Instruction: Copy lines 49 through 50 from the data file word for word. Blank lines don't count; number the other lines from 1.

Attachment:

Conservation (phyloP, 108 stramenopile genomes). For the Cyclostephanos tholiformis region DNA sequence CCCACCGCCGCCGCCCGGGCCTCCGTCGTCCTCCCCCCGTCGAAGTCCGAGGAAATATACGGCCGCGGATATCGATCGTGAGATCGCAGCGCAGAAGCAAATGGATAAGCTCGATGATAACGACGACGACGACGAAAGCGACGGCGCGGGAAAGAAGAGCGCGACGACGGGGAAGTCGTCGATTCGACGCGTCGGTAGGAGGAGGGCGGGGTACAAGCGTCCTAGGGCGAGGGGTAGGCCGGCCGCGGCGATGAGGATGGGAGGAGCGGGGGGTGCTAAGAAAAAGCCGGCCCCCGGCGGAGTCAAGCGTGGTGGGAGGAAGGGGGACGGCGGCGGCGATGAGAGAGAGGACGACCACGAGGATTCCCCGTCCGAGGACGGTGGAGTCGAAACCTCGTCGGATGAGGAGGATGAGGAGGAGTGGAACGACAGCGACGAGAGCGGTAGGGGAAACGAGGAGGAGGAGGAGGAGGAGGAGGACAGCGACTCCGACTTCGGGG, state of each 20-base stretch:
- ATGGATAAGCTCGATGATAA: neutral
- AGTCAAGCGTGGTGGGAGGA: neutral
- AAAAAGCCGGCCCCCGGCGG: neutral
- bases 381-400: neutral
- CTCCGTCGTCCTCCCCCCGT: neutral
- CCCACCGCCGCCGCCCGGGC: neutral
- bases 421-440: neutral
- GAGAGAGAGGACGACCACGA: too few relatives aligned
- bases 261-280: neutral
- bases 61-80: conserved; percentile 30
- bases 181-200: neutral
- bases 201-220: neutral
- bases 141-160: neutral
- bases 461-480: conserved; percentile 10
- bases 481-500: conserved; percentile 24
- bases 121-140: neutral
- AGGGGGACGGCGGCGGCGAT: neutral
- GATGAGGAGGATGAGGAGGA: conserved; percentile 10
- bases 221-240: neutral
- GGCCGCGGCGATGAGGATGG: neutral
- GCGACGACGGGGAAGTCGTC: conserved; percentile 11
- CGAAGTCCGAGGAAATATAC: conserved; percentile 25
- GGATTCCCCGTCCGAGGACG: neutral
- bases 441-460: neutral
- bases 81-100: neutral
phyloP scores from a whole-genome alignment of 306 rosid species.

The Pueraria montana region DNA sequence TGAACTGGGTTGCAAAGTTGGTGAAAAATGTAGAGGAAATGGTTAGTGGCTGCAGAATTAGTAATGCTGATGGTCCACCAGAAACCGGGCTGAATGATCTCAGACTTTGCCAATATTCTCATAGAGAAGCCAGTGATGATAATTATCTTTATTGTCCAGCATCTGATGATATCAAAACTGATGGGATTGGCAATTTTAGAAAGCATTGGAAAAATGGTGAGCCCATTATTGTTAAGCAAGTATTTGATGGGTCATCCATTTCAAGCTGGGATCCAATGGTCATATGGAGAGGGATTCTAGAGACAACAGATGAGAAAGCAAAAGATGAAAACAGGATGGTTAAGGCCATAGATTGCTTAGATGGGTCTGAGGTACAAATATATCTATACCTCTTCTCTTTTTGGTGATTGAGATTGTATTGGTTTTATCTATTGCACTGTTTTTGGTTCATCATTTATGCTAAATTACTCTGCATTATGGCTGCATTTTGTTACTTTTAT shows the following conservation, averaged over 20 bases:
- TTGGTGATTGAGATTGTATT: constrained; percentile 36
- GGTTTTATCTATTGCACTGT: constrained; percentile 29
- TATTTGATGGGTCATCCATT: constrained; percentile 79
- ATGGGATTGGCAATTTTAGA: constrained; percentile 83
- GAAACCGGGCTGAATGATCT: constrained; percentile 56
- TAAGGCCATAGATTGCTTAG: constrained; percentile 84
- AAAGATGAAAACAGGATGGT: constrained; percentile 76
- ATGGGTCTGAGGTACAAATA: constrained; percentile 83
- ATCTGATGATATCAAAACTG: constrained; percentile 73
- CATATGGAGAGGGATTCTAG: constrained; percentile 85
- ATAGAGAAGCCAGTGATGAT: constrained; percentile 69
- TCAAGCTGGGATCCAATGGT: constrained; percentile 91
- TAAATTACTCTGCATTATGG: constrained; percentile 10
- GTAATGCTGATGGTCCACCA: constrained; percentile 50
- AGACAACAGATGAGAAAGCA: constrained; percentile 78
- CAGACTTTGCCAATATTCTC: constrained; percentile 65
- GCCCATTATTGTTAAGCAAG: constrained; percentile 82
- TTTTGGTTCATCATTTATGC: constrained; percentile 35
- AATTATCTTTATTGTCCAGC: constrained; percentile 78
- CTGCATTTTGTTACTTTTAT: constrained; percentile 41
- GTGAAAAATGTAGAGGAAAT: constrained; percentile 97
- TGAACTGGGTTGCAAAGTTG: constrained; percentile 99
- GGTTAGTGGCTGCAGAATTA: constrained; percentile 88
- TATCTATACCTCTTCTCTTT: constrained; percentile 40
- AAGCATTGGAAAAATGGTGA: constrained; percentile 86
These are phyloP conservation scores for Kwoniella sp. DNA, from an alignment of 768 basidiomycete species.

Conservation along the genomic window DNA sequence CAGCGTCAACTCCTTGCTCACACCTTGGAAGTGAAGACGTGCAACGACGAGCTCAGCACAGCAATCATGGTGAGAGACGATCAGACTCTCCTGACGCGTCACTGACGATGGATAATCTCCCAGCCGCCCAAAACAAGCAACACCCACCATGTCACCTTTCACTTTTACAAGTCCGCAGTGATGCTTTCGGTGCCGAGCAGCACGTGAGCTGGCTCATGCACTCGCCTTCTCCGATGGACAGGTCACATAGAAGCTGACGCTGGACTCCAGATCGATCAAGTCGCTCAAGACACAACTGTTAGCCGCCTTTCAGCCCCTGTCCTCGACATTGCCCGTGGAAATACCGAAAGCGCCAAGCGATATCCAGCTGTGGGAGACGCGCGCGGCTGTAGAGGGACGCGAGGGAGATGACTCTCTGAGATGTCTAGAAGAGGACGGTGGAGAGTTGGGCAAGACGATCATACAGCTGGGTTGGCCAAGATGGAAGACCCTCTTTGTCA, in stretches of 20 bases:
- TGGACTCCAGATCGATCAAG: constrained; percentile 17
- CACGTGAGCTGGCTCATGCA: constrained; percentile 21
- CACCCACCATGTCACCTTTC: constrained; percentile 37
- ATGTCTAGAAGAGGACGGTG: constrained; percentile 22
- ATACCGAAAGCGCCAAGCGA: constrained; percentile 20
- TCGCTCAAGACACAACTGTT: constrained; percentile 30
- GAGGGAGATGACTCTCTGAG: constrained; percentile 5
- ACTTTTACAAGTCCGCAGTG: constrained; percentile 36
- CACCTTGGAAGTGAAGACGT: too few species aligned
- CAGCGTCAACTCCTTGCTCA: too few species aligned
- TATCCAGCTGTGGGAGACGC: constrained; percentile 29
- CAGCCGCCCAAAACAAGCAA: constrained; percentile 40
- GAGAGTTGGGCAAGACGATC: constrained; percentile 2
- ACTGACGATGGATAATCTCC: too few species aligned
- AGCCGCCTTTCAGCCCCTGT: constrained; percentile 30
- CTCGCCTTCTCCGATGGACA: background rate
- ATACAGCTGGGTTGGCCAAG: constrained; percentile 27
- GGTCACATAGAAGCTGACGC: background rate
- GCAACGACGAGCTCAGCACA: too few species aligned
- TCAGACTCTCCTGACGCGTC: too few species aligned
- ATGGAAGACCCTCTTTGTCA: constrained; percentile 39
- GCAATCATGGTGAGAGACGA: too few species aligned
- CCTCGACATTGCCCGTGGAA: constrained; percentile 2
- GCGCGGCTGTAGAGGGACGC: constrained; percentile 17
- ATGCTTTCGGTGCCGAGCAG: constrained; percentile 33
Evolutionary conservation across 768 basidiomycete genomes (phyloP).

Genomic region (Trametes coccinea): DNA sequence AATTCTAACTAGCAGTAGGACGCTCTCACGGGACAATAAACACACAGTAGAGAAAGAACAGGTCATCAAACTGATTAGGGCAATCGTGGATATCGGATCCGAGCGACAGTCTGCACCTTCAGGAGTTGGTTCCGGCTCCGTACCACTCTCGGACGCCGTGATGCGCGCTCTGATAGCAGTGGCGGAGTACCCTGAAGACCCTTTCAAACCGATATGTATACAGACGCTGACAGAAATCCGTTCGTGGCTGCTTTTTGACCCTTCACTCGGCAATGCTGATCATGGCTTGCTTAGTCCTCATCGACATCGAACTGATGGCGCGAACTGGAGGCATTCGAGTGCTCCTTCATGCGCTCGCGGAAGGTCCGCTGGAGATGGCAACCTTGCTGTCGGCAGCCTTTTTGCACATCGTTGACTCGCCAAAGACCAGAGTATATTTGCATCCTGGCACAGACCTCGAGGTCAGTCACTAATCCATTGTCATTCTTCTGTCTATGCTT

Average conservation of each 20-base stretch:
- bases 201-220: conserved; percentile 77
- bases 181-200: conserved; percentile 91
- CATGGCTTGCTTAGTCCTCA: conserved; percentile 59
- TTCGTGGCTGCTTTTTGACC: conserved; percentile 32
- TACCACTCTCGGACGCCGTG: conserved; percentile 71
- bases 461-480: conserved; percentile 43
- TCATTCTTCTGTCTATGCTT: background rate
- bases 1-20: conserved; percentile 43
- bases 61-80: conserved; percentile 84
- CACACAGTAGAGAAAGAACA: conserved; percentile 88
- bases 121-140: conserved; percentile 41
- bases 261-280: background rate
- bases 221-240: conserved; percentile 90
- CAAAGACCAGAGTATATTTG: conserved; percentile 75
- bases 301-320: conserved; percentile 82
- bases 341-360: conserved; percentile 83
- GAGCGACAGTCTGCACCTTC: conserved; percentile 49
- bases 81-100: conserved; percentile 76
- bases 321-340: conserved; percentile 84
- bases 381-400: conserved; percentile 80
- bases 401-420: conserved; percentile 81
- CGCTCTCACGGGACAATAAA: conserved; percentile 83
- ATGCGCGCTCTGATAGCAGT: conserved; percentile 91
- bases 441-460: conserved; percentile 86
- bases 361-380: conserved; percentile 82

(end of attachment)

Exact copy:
- GTGAAAAATGTAGAGGAAAT: constrained; percentile 97
- TGAACTGGGTTGCAAAGTTG: constrained; percentile 99